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Here's a source of vegetable recipes that are
though please, take care to eat foods that you know your body can absorb without problems!
Vegetables come in many forms, and people where you live may have no experience of vegetables deemed common in another part of the world.
Chinese medicine developed mainly in China so uses vegetables that many in the West are still not familiar with.
You might need to eat a lot of a given food, or repeatedly, to notice quick effects in your Yin, Yang, Blood or Qi.
For herbs, which act like concentrated foods, the effects are faster, but unless the body has the energy and right nutrition, it can't maintain the state the herb is urging on it.
So you need good nutrition to get and stay well. Vegetables play an enormously important role in providing you with good nutrition.
In general, Chinese medicine favours cooked food, eaten hot. While this certainly matters if you are ill, because your Stomach Yang energy is depleted when you are ill, when you are well, and assuming your environment isn't cold, I see few problems with fresh, raw salads, for example.
In hot weather or environments, raw food is cooling. But it takes more energy to digest raw food, so if you have a tendency to poor digestion, stick to cooked food, eaten hot and regularly.
This is one of a number of warming vegetable recipes. However, though celery has in Chinese medicine a cooling, yin quality, celeriac is a little more warming. This recipe combines both celery and celeriac to create a yin-nourishing soup that is warming without being heating.
Once liquidised it looks like a cream soup, but there are no oils in it at all - other than naturally found in the vegetables themselves - though a different method of cooking could have introduced them - eg by gently frying the leek before adding the other ingredients.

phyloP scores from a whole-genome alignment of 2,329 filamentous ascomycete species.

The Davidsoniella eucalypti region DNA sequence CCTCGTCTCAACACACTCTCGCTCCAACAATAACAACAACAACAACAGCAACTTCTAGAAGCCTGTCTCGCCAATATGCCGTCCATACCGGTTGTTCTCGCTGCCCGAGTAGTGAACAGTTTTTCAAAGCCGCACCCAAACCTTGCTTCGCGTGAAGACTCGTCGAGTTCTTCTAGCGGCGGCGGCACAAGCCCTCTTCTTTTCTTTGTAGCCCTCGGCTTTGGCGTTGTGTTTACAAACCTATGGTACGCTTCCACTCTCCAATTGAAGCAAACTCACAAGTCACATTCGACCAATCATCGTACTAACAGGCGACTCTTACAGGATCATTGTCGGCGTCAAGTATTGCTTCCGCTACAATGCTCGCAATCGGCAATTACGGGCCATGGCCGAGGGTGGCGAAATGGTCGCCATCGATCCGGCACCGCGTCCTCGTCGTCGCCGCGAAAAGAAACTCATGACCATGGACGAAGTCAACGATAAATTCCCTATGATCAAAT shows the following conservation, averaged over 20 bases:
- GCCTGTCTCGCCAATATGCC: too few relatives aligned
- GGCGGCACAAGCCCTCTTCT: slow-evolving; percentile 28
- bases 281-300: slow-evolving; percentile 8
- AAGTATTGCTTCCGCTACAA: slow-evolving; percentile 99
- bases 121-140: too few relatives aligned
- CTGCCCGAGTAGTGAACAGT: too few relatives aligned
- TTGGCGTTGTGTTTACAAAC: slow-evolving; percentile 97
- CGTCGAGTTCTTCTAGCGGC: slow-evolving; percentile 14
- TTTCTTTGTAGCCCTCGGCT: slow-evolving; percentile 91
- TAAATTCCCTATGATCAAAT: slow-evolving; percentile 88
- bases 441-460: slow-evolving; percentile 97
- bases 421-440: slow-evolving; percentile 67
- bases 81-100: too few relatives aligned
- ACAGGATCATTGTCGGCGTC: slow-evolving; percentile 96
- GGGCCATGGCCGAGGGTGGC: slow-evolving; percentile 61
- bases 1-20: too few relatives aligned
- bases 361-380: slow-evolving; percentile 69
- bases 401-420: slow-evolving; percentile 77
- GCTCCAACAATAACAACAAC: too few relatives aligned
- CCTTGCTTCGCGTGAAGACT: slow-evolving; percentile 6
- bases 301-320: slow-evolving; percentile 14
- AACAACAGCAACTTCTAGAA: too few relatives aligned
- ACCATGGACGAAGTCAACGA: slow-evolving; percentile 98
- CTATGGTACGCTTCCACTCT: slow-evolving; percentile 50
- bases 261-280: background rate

Celeriac is a turnip-sized root vegetable that tastes rather like celery. It has a firm flesh. To prepare it, cut off the tough exterior, then chop into one-centimetre sized cubes. You'll need a sharp knife and a bit of muscle.
For this recipe you need a chopping board, a sharp knife, a large pan with a lid, and about 40 minutes. You'll also need a liquidiser.
We'll add more nourishing vegetable recipes as we go along. For other good recipes, click the following:
Please note! The Kindle editions are less easy to read!
I'm gradually improving this, but 'Qi Stagnation' and 'Yin Deficiency' still remain to be re-edited.
Although the paper editions cost more, they are much easier to read and to refer back and forth to the contents and index.
Here are some of the books Jonathan has written:
Still only one comment, though personally I think this is my best book so far.
Published 1986 and, amazingly, still selling. Was apparently used back then by at least one acupuncture college to help students understand Chinese medicine!
No comments yet: just published. (Despite the lurid cover, it explains the five main types of phlegm and what works best for each type. I hope it's easy to read and will be much more useful than all the websites on the subject.)
3000 years of Chinese being stressed, and at last, here's a book showing how all that experience can help you!
By the author of this website, it explains in simple English how to use stress to improve and enhance your life.
NB You can also order 'Qi Stagnation - Signs of Stress' from your bookseller.
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